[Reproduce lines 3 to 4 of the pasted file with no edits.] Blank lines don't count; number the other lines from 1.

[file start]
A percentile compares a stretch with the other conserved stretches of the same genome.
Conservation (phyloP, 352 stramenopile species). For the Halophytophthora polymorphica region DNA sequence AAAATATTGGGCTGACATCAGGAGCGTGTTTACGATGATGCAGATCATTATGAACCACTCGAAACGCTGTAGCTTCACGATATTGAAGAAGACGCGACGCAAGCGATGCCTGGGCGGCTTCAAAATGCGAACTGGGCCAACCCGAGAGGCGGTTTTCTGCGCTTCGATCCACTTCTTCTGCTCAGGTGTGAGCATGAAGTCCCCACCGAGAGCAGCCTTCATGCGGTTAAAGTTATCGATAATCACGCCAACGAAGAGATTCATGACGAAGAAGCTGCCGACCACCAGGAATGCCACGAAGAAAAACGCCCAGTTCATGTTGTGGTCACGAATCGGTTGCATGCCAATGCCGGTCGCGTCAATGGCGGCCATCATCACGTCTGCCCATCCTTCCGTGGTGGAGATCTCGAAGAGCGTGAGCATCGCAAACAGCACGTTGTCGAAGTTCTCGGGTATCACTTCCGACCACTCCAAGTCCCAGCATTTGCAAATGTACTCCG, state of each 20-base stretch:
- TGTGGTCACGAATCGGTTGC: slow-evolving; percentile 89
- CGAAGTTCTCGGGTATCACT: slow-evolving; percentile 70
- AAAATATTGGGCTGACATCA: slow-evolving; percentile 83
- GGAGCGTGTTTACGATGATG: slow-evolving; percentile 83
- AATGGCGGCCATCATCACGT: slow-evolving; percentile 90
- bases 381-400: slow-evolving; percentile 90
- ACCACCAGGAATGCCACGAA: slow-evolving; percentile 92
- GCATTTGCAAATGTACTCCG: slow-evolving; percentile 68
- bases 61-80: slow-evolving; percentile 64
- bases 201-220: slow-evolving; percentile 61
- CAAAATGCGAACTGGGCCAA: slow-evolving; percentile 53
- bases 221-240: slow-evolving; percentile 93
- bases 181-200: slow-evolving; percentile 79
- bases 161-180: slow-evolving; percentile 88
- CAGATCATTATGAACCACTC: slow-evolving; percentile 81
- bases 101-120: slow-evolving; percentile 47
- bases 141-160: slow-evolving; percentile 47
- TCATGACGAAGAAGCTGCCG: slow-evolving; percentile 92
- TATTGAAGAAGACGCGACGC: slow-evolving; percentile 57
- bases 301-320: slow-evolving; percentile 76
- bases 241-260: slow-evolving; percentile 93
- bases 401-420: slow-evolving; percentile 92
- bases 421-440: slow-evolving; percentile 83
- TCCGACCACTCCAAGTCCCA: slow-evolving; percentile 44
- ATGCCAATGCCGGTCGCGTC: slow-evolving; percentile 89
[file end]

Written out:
- TGTGGTCACGAATCGGTTGC: slow-evolving; percentile 89
- CGAAGTTCTCGGGTATCACT: slow-evolving; percentile 70